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CFPB Ruled Unconstitutional, but Can Still Operate
Wednesday, October 12, 2016 6:45 AM

A federal appeals court on Tuesday ruled that the organization of the CFPB is unconstitutional since it's led by a single person; however, the agency may continue to operate. The bureau The CFPB is permitted to operate, but must do so as an executive agency similar to other executive agencies headed by a single person, such as the U.S. Department of Justice and Treasury, according to the court ruling. 

“The CFPB’s concentration of enormous executive power in a single, unaccountable, unchecked director not only departs from settled historical practice, but also poses a far greater risk of arbitrary decision-making and abuse of power, and a far greater threat to individual liberty, than does a multi-member independent agency,” the U.S. Court of Appeals for the District of Columbia said, in its ruling.

The ruling came in a case in which, PHH, a mortgage lender, was the subject of $109 million penalty from the CFPB. The appeals court voided that penalty and sent the case back to a lower court for review.

Opponents of the CFPB, including credit unions and Republican members of Congress, have argued that the agency was unconstitutional ever since it was established by Dodd-Frank. Congressional Republicans have attempted to reorganize the CFPB, with the agency being supervised by a commission. However, those efforts have failed.

The appeals court agreed that the director has too much power. “The Director enjoys more unilateral authority than any other officer in any of the three branches of the U.S. Government, other than the President,” the court said.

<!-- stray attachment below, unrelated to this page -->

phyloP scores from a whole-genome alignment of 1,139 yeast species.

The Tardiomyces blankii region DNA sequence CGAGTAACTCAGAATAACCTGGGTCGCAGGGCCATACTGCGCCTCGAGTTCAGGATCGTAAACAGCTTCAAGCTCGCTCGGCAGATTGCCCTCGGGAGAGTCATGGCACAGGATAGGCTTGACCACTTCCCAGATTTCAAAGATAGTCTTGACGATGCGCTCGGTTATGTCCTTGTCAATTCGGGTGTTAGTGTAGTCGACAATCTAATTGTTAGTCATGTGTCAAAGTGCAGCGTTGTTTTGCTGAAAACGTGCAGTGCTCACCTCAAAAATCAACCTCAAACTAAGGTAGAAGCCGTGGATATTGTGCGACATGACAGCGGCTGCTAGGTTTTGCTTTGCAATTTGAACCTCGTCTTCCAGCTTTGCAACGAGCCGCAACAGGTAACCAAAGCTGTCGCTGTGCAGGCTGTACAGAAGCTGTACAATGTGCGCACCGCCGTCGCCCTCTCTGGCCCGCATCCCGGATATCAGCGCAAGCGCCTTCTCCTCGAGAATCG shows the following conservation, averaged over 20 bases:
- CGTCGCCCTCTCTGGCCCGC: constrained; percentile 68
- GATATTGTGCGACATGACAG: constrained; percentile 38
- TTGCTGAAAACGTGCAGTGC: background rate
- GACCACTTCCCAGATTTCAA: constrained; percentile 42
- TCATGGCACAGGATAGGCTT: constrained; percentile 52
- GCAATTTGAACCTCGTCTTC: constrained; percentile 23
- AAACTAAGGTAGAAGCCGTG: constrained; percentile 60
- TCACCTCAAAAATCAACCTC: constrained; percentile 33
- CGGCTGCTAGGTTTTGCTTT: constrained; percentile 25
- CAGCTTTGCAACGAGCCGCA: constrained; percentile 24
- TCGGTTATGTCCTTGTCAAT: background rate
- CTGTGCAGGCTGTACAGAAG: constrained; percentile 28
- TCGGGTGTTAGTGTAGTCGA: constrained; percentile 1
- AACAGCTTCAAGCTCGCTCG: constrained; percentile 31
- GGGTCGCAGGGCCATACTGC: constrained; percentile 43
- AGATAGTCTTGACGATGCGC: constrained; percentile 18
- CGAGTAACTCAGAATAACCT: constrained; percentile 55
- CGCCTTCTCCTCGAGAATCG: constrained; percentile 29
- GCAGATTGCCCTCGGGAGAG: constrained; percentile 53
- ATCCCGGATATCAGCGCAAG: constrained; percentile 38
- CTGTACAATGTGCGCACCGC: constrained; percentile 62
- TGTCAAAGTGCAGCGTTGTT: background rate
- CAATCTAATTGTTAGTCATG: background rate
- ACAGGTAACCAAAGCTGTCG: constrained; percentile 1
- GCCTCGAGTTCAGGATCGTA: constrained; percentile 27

A CFPB spokesperson said agency officials disagreed with the ruling, but vowed to continue their work. “The Bureau believes that Congress’s decision to make the Director removable only for cause is consistent with Supreme Court precedent and the Bureau is considering options for seeking further review of the Court’s decision,” the spokesperson said.

Cornerstone Credit Union League CEO Dick Ensweiler praised the ruling. "It has become obvious that the Director of the CFPB reports to and listens to no one," he said. "The Director's unwillingness to concede that credit unions are different and his refusal to provide exemptions demonstrate the agency's arrogance and indifference to credit unions that have historically served consumers so well. A change in structure, from one-person leadership to a five-person commission would be a positive and welcome development."

CUNA President Jim Nussle also applauded the ruling, saying it would allow the establishment of a meaningful check and balance and bring accountability to the director's role. “This ruling confirms CUNA’s concern that the structure of the CFPB is flawed and that an unchecked, independent director who answers to no one can’t lead to good public policy. CUNA continues to support a five-person commission for the CFPB instead of its current structure.”